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Phil's Travels - Blue Moon in Lichtenstein (07.15)

08/08/2015

Phil's Travels - Blue Moon in Lichtenstein (07.15)

 

Without knowing it in advance, our overnight visit to Lichtenstein coincided with a Blue Moon (aka an intercalary month), which seemed most fitting given Lichtenstein is such a rarely visited destination. Getting there was straightforward if a little time consuming. We caught a train from Zurich Hauptbahnhof (always on time thanks to those wonderful Swiss clocks with the blobby red second hands) and rode along the shores of Zurichsee to Sargans, where we changed onto a bus to Vaduz, the capital of Lichtenstein.

 

Lichtenstein is a country in two parts: (1) the flat linear part where everyone lives and works along a single main road (Landestrasse) that runs north-south close to the River Rhine; and (2) the mountainous bulge of a hinterland where people ski and spend time with glorious unspoilt nature. Vaduz lies in the centre of Part 1 and comes in three parts: (a) Landestrasse and the built-up areas to the shore of the Rhine; (b) the pedestrian street where all the key buildings (museums, town hall, tourist office, restaurants, shops, bars and parliament) are located; and (c) the hillside to the east, home to huge houses and Vaduz Castle (seat of Prince Hans-Adam II, the head of state).  

 

Someone in the know told me that Lichtenstein is Switzerland's Monaco. So on arrival in Vaduz I was expecting every second car to be a Ferrari. In fact, there were none. The cars were very modest and the city equally so. I suspect most Lichtensteiners are not so wealthy, or at least not as flashy, as the expats that overwhelm the Principality of Monaco. That said, a local farmer did deliver a piece of farm equipment to his field using a brand new Range Rover Sport - a genuine Lichtenstein tractor rather than a trendy Chelsea tractor.

 

Our hotel was close to perfection, including plugs that actually work in the sink. Why is it in this age of sustainability and resource conservation that most hotel plugs don't actually plug, resulting in a huge loss of water? Rather than spend millions on PV, CHP and other high tech solutions, surely hoteliers could address the cheap basics first. The hotel gardens were tended by a robo-mower and the restaurant had a treetop terrace that was stunning in its simplicity and technology. The food, under the stars, was delicious (including the world's most expensive jelly-and-ice-cream), but the Prince's wine even more so. My only irritation was power - as in most hotels, you had to keep the lights on to charge your phone. Why? Let's save some carbon and do the basics right.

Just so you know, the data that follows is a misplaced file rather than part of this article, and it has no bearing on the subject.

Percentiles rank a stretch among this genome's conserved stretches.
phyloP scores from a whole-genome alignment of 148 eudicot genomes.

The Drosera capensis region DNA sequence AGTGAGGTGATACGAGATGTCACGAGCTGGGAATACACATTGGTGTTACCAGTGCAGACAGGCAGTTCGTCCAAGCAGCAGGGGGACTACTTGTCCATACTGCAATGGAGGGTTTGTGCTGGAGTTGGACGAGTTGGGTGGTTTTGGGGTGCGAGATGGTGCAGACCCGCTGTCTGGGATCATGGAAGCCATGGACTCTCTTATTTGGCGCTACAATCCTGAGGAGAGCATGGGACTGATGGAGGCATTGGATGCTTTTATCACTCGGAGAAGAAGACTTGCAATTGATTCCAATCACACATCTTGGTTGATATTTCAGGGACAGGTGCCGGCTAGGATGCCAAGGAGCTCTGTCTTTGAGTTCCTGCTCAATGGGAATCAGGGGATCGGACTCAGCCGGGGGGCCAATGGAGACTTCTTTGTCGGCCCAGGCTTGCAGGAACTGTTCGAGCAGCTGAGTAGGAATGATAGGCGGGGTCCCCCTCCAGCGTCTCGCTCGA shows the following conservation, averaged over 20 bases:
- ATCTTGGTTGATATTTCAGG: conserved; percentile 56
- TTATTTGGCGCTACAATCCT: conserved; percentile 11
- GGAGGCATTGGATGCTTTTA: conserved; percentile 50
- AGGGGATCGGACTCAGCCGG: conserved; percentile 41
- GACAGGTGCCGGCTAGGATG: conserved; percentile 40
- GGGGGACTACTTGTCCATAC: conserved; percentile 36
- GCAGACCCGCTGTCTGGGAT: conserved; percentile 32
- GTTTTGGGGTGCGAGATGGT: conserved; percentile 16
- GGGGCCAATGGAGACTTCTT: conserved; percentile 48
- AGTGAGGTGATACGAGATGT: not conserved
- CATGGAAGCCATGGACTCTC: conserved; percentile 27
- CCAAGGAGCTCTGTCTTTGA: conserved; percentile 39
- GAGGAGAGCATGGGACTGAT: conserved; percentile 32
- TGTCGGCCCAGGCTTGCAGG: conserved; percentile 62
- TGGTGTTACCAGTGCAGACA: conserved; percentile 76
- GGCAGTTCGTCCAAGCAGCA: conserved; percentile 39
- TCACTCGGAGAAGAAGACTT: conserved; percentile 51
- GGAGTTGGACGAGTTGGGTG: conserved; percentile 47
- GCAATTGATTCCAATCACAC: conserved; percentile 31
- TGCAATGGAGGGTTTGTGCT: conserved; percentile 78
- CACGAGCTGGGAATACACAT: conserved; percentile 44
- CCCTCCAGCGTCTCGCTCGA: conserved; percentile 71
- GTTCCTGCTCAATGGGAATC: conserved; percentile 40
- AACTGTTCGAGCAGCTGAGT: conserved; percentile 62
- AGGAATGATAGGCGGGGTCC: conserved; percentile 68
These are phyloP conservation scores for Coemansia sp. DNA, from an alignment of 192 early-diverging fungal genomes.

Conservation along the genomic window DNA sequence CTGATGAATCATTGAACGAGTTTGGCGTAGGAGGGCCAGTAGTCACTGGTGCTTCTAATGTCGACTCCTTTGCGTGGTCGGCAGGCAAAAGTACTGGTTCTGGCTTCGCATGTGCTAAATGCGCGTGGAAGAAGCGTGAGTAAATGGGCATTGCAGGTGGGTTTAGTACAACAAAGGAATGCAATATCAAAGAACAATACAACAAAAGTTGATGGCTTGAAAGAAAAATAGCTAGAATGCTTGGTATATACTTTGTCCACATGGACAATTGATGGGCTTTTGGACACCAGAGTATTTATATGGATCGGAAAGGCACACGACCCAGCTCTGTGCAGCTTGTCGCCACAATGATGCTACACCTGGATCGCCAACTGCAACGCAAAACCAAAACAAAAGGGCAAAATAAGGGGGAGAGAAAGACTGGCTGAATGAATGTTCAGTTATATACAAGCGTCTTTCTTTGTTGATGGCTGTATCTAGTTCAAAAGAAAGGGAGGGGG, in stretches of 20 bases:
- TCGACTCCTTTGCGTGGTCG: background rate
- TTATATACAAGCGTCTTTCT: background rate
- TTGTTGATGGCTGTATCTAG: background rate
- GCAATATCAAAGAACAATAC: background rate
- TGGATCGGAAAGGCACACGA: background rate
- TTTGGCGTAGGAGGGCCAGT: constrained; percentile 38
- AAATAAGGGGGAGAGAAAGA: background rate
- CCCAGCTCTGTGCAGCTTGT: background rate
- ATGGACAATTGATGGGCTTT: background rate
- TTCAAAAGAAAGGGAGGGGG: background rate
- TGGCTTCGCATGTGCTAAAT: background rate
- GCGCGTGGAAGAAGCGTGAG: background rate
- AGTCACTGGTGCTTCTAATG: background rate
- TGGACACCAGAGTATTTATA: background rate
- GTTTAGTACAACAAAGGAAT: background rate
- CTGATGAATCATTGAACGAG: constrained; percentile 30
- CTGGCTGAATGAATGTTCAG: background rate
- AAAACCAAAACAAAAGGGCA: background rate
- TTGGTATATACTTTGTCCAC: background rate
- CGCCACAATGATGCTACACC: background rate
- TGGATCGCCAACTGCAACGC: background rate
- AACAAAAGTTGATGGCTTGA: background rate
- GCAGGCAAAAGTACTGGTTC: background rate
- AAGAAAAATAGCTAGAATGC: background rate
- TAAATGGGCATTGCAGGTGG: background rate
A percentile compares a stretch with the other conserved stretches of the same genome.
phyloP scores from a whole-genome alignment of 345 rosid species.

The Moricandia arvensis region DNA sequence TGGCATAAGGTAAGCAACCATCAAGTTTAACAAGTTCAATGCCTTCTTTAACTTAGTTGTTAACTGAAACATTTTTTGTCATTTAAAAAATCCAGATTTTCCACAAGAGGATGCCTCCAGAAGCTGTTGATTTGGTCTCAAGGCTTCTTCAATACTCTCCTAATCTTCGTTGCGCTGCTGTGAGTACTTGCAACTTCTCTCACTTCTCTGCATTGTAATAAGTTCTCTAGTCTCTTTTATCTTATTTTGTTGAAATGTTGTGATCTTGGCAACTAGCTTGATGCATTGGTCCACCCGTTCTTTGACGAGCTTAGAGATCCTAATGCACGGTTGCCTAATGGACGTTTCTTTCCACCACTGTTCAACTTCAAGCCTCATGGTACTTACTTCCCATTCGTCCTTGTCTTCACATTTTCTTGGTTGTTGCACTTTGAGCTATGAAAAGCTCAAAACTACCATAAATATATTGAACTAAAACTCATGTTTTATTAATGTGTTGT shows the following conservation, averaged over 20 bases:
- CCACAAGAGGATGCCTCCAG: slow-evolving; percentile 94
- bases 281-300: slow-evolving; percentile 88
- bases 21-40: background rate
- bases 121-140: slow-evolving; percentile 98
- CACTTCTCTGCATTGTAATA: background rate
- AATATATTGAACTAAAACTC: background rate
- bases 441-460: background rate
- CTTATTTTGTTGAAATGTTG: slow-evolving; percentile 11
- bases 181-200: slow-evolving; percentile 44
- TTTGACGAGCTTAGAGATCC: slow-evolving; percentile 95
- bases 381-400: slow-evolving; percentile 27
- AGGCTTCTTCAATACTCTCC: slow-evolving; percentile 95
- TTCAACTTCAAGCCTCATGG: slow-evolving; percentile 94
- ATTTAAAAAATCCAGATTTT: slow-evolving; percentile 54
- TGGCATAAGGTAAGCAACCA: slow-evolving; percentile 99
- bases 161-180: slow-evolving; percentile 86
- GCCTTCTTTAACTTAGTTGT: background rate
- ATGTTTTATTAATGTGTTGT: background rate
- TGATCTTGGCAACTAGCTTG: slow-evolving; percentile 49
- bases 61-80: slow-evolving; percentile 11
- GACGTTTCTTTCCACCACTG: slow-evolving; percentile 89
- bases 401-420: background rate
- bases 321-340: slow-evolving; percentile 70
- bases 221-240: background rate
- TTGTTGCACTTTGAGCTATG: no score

We had a gorgeous garden junior suite with direct access to the immaculate lawn and terrace, provided you did not break a leg on the wandering robo-mower, and panoramic views of the valley and Vaduz Castle. I am convinced that robo-mowers are Switzerland's hidden secret to perfect mountain pastures. Despite the garden access and multiple risings in the night, I never did manage to catch sight of that elusive Blue Moon. Between the mountains and gathering rain clouds, the moon remained firmly out of sight, such rarity indeed befitting of a Blue Moon.

 

Phil's Travels - Blue Moon in Lichtenstein (07.15)

 

Next morning, whilst my lovely wife enjoyed a genuine non-fruit related massage treatment (see Zurich 07.15), I walked in the rain up to Vaduz Castle. Although there is no public access, I was not alone for long. A long line of Chinese tourists arrived under a panoply of colourful umbrellas. Where Zurich was notable for its Middle Eastern visitors, Lichtenstein is notable for its coaches full of Chinese, presumably in search of genuine Swiss watches in the shops that line Part 1.b above (where one could not move to Chinese watch gazers).

 

Being the adventurer that I am (who else would chose Lichtenstein as a romantic weekend for two?), I walked the whole 500 yards from downtown Vaduz to the Rhine for a quick gander. I had expected the Rhine of renown, with turgid waters and heavy shipping. Instead, this high up river the Rhine was narrow and shallow and could barely support a canoe. That said, the massive flood walls did suggest this was not an entirely constant state for the river. Only the Swiss (and Lichtensteiners) could build such beautiful and reliable flood defences. So much so, Lichtenstein's national stadium is right next to the river wall.

 

Lichtenstein is surely the only place on the planet cleaner that Switzerland (also no pigeons), its currency is the Swiss Franc and its seven football clubs play in the Swiss league. As such, I was amazed to hear that 70% of guests to our hotel are from the UK (including businessmen midweek and leisure guests at weekends). So much for my adventurous endeavours. That said, I am sure such UK guests are not drawn by the hotel's Eggs Benedict, which scored a measly 1/10 on the Benedict Scale, which did not seem quite right for such a near perfect venue.